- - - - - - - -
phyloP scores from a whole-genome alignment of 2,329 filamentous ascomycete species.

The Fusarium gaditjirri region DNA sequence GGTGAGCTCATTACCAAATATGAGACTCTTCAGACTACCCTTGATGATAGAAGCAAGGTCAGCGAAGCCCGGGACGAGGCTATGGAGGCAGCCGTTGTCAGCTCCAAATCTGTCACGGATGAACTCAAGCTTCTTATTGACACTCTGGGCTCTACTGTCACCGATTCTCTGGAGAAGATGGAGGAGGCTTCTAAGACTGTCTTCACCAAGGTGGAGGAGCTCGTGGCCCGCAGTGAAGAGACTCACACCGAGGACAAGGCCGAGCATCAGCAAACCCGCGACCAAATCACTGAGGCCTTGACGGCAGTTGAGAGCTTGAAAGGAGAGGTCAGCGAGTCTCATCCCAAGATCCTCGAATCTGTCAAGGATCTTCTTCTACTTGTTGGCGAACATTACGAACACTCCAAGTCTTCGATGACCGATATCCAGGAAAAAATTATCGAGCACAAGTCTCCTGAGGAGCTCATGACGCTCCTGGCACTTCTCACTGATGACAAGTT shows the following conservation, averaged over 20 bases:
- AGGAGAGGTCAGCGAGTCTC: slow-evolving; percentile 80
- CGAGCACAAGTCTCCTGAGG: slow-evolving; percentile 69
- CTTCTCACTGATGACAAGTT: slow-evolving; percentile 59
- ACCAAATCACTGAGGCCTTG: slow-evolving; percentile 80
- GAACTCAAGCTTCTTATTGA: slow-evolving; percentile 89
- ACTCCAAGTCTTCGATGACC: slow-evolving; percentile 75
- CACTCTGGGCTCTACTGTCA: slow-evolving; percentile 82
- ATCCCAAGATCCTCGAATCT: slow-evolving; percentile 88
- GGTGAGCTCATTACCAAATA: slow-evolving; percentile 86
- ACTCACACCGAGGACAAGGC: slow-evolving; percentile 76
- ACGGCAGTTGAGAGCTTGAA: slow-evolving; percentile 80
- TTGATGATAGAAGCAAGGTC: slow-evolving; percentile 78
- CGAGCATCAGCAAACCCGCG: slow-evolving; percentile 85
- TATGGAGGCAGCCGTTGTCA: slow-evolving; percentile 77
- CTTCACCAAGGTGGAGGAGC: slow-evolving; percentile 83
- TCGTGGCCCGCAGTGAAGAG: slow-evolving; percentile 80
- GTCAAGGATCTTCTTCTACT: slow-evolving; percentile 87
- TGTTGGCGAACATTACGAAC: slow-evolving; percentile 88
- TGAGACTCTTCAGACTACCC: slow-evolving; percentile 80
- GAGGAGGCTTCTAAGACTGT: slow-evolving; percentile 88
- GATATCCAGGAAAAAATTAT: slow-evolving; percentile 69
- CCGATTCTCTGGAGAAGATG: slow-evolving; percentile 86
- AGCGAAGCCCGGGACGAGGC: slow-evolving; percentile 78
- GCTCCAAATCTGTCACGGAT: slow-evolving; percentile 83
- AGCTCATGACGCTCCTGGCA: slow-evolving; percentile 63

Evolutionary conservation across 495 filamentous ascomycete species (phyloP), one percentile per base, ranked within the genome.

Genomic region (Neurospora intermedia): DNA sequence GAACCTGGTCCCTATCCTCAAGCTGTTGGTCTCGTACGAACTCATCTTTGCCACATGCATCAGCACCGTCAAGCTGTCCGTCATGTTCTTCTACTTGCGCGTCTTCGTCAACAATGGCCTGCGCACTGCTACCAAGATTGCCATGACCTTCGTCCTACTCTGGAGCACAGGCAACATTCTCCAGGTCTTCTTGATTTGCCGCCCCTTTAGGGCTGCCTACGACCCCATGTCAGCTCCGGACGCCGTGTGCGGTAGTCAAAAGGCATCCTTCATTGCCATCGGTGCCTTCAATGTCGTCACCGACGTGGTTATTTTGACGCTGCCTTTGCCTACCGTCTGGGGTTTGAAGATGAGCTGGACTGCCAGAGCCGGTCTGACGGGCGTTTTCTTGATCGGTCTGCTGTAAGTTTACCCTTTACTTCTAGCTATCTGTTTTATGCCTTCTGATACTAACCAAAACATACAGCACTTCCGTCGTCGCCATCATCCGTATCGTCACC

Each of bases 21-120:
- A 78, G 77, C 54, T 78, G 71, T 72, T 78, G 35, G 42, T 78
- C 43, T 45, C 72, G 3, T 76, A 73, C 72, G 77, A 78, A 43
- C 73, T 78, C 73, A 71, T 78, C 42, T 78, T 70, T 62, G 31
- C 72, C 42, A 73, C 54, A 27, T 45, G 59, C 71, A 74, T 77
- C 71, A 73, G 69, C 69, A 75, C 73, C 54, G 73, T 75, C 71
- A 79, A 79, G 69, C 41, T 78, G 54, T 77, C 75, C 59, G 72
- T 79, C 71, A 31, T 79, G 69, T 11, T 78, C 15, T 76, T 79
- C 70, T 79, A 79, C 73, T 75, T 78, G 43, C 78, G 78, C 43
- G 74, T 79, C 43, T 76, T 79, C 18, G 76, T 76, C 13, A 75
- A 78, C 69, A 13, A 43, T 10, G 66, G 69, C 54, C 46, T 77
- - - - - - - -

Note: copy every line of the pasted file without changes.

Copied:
phyloP scores from a whole-genome alignment of 2,329 filamentous ascomycete species.

The Fusarium gaditjirri region DNA sequence GGTGAGCTCATTACCAAATATGAGACTCTTCAGACTACCCTTGATGATAGAAGCAAGGTCAGCGAAGCCCGGGACGAGGCTATGGAGGCAGCCGTTGTCAGCTCCAAATCTGTCACGGATGAACTCAAGCTTCTTATTGACACTCTGGGCTCTACTGTCACCGATTCTCTGGAGAAGATGGAGGAGGCTTCTAAGACTGTCTTCACCAAGGTGGAGGAGCTCGTGGCCCGCAGTGAAGAGACTCACACCGAGGACAAGGCCGAGCATCAGCAAACCCGCGACCAAATCACTGAGGCCTTGACGGCAGTTGAGAGCTTGAAAGGAGAGGTCAGCGAGTCTCATCCCAAGATCCTCGAATCTGTCAAGGATCTTCTTCTACTTGTTGGCGAACATTACGAACACTCCAAGTCTTCGATGACCGATATCCAGGAAAAAATTATCGAGCACAAGTCTCCTGAGGAGCTCATGACGCTCCTGGCACTTCTCACTGATGACAAGTT shows the following conservation, averaged over 20 bases:
- AGGAGAGGTCAGCGAGTCTC: slow-evolving; percentile 80
- CGAGCACAAGTCTCCTGAGG: slow-evolving; percentile 69
- CTTCTCACTGATGACAAGTT: slow-evolving; percentile 59
- ACCAAATCACTGAGGCCTTG: slow-evolving; percentile 80
- GAACTCAAGCTTCTTATTGA: slow-evolving; percentile 89
- ACTCCAAGTCTTCGATGACC: slow-evolving; percentile 75
- CACTCTGGGCTCTACTGTCA: slow-evolving; percentile 82
- ATCCCAAGATCCTCGAATCT: slow-evolving; percentile 88
- GGTGAGCTCATTACCAAATA: slow-evolving; percentile 86
- ACTCACACCGAGGACAAGGC: slow-evolving; percentile 76
- ACGGCAGTTGAGAGCTTGAA: slow-evolving; percentile 80
- TTGATGATAGAAGCAAGGTC: slow-evolving; percentile 78
- CGAGCATCAGCAAACCCGCG: slow-evolving; percentile 85
- TATGGAGGCAGCCGTTGTCA: slow-evolving; percentile 77
- CTTCACCAAGGTGGAGGAGC: slow-evolving; percentile 83
- TCGTGGCCCGCAGTGAAGAG: slow-evolving; percentile 80
- GTCAAGGATCTTCTTCTACT: slow-evolving; percentile 87
- TGTTGGCGAACATTACGAAC: slow-evolving; percentile 88
- TGAGACTCTTCAGACTACCC: slow-evolving; percentile 80
- GAGGAGGCTTCTAAGACTGT: slow-evolving; percentile 88
- GATATCCAGGAAAAAATTAT: slow-evolving; percentile 69
- CCGATTCTCTGGAGAAGATG: slow-evolving; percentile 86
- AGCGAAGCCCGGGACGAGGC: slow-evolving; percentile 78
- GCTCCAAATCTGTCACGGAT: slow-evolving; percentile 83
- AGCTCATGACGCTCCTGGCA: slow-evolving; percentile 63

Evolutionary conservation across 495 filamentous ascomycete species (phyloP), one percentile per base, ranked within the genome.

Genomic region (Neurospora intermedia): DNA sequence GAACCTGGTCCCTATCCTCAAGCTGTTGGTCTCGTACGAACTCATCTTTGCCACATGCATCAGCACCGTCAAGCTGTCCGTCATGTTCTTCTACTTGCGCGTCTTCGTCAACAATGGCCTGCGCACTGCTACCAAGATTGCCATGACCTTCGTCCTACTCTGGAGCACAGGCAACATTCTCCAGGTCTTCTTGATTTGCCGCCCCTTTAGGGCTGCCTACGACCCCATGTCAGCTCCGGACGCCGTGTGCGGTAGTCAAAAGGCATCCTTCATTGCCATCGGTGCCTTCAATGTCGTCACCGACGTGGTTATTTTGACGCTGCCTTTGCCTACCGTCTGGGGTTTGAAGATGAGCTGGACTGCCAGAGCCGGTCTGACGGGCGTTTTCTTGATCGGTCTGCTGTAAGTTTACCCTTTACTTCTAGCTATCTGTTTTATGCCTTCTGATACTAACCAAAACATACAGCACTTCCGTCGTCGCCATCATCCGTATCGTCACC

Each of bases 21-120:
- A 78, G 77, C 54, T 78, G 71, T 72, T 78, G 35, G 42, T 78
- C 43, T 45, C 72, G 3, T 76, A 73, C 72, G 77, A 78, A 43
- C 73, T 78, C 73, A 71, T 78, C 42, T 78, T 70, T 62, G 31
- C 72, C 42, A 73, C 54, A 27, T 45, G 59, C 71, A 74, T 77
- C 71, A 73, G 69, C 69, A 75, C 73, C 54, G 73, T 75, C 71
- A 79, A 79, G 69, C 41, T 78, G 54, T 77, C 75, C 59, G 72
- T 79, C 71, A 31, T 79, G 69, T 11, T 78, C 15, T 76, T 79
- C 70, T 79, A 79, C 73, T 75, T 78, G 43, C 78, G 78, C 43
- G 74, T 79, C 43, T 76, T 79, C 18, G 76, T 76, C 13, A 75
- A 78, C 69, A 13, A 43, T 10, G 66, G 69, C 54, C 46, T 77